Tape strips and petri dish tests allow you to gather the samples from your home but require you to send them to a professional lab for testing. Results could take as little as a few days or as much as a few weeks. 

Air pumps are set up near your ventilation system or the area you want to test. Contaminants are collected in a closed container where contamination is less likely than with the other types of tests.

Air quality tests for radon

Radon gas is colorless and odorless. It is created by the breakdown of uranium found in certain rocks and soil. It seeps through the foundations of nearby homes and collects in homes until it reaches dangerous levels. Testing for it is an extended process that samples levels over short or extended periods. Results are determined by a lab. 

Alternatively, you can get a testing system that operates constantly and provides an alert if radon is present. You may need to install testing equipment in certain areas of your home for this type of system.

Air quality tests for carbon monoxide

Carbon monoxide can be deadly. With limited exposure, this invisible, odorless gas can create confusion, dizziness, and headaches. Prolonged or high-level doses can result in unconsciousness or even death. Many homes already have carbon monoxide detectors built into their smoke detectors. If your home doesn’t have one in place or doesn’t support this feature, consider upgrading to include this potentially lifesaving device.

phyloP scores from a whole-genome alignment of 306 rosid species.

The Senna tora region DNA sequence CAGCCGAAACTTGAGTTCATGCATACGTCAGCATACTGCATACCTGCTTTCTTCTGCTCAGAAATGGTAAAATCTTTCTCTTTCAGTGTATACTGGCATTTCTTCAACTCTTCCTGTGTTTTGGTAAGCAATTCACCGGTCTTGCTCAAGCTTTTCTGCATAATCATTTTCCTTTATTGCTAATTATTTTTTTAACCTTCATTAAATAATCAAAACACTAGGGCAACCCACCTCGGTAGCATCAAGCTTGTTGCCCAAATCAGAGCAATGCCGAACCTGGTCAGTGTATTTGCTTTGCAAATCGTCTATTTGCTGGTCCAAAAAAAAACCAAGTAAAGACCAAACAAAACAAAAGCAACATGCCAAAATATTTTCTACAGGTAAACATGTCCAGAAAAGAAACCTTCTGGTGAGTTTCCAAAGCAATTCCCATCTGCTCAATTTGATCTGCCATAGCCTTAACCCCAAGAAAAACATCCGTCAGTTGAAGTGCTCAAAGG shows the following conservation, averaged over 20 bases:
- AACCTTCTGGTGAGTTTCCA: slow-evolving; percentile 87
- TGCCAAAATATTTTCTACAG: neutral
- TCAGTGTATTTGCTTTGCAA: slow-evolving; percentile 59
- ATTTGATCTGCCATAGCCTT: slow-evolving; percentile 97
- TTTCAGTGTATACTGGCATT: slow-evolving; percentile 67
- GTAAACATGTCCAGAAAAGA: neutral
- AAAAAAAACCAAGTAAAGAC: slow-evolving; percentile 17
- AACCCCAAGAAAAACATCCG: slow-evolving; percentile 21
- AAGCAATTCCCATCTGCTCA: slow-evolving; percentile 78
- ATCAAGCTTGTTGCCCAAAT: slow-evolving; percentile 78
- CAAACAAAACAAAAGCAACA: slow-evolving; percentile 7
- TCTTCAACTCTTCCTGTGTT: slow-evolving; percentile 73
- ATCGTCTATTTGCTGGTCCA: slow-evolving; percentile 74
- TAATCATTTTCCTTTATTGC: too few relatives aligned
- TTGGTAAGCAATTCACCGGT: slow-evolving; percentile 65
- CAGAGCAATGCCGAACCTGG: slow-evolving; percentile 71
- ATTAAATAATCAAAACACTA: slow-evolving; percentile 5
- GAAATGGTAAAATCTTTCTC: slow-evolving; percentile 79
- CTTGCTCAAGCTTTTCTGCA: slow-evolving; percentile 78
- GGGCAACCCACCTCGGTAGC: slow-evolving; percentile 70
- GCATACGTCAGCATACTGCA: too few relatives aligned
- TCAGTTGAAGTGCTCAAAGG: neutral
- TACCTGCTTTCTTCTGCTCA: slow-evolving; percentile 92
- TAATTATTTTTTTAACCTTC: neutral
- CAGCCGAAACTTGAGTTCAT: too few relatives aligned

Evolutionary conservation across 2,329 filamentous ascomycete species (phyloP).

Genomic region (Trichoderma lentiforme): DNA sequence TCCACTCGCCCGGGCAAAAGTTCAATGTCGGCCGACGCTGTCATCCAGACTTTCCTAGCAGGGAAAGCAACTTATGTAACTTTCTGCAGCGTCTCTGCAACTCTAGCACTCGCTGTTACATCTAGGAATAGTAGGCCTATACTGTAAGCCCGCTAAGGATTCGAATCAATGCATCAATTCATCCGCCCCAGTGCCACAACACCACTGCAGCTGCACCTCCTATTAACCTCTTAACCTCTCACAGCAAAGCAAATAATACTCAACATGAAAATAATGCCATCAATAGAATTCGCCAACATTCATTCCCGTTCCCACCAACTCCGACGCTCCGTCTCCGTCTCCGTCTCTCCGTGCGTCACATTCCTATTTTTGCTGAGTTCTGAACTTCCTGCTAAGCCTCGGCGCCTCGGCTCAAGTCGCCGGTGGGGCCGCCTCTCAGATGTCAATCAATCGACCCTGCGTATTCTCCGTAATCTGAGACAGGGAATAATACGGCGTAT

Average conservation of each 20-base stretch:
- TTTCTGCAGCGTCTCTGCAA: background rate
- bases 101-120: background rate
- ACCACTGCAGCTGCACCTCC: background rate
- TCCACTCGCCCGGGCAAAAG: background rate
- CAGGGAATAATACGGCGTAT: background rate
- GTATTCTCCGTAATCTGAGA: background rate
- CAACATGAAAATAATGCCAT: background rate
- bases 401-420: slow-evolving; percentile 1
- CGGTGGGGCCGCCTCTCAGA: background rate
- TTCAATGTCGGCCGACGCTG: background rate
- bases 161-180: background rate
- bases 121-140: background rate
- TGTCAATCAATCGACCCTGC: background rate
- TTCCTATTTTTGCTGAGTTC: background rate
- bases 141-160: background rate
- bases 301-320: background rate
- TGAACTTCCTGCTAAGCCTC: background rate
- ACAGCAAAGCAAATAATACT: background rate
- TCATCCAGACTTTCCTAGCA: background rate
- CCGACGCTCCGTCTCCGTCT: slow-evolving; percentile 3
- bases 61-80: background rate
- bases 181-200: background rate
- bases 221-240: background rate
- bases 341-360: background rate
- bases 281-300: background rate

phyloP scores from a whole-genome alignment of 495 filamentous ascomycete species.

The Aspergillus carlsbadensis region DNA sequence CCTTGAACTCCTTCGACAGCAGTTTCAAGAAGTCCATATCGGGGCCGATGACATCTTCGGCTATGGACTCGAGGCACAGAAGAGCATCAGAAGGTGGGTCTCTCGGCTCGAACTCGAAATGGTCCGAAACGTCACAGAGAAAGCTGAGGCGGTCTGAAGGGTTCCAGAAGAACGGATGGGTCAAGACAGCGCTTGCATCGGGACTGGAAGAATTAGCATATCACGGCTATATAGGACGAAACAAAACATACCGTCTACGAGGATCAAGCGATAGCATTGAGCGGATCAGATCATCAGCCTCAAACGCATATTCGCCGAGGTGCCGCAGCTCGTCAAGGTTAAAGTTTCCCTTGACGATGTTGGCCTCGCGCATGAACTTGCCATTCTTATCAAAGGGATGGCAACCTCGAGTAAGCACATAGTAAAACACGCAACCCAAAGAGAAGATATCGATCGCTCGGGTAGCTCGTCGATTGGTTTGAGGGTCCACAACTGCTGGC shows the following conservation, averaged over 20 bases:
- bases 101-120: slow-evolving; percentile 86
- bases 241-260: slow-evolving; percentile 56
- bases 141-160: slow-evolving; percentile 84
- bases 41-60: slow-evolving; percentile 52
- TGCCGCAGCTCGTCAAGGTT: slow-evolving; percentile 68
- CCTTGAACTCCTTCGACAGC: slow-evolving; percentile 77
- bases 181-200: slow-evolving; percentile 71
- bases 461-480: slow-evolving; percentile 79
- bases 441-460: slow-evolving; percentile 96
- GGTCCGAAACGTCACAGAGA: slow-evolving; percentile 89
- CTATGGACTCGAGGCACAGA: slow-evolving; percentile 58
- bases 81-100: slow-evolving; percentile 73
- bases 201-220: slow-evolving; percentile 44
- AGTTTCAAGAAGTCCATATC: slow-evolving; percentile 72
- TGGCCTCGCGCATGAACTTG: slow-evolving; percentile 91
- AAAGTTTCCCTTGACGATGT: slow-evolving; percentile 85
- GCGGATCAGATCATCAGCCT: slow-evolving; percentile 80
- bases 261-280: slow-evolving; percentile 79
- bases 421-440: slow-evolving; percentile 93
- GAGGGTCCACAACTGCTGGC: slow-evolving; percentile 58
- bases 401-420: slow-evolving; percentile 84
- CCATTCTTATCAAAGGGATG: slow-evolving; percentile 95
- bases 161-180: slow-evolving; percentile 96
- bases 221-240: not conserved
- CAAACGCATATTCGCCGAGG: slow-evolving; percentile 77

What to do after testing

Toxins and pollutants

If your testing shows you have elevated levels of harmful particles in your home’s air, you should take immediate measures to improve your ventilation. Have your HVAC system inspected to ensure it is operating properly and follow the recommendations of your technician to correct any problems. 

If unable to make needed corrections to the system immediately, you can achieve a bit of immediate improvement by opening your windows or door and placing fans around the rooms to increase airflow. 

Mold

If you find that you have mold or mildew, most surfaces will require that you scrub them clean using a cleaner formulated to kill the bacteria. Simple surfaces might need only a wipe down with dish detergent and water or white vinegar, but more porous surfaces might have to be replaced completely as you aren’t likely to remove all the mold through cleaning.

Radon

If radon is detected in your home, it can have detrimental effects on your family’s health. Because this gas leeches in through the surrounding soil, it is a problem that will not go away easily. 

You’ll need to consult with a foundation contractor to install a mitigation system that will pull the radon away from your home instead of allowing it to collect and be dispersed throughout your home.

Carbon Monoxide

If you have detected high levels of carbon monoxide in your home, you should open all of the windows and doors and then immediately leave the house. Prioritize moving away from the house and towards fresh air. You can contact your local fire department to fully test your home and find the source of the contamination so you can correct the problem.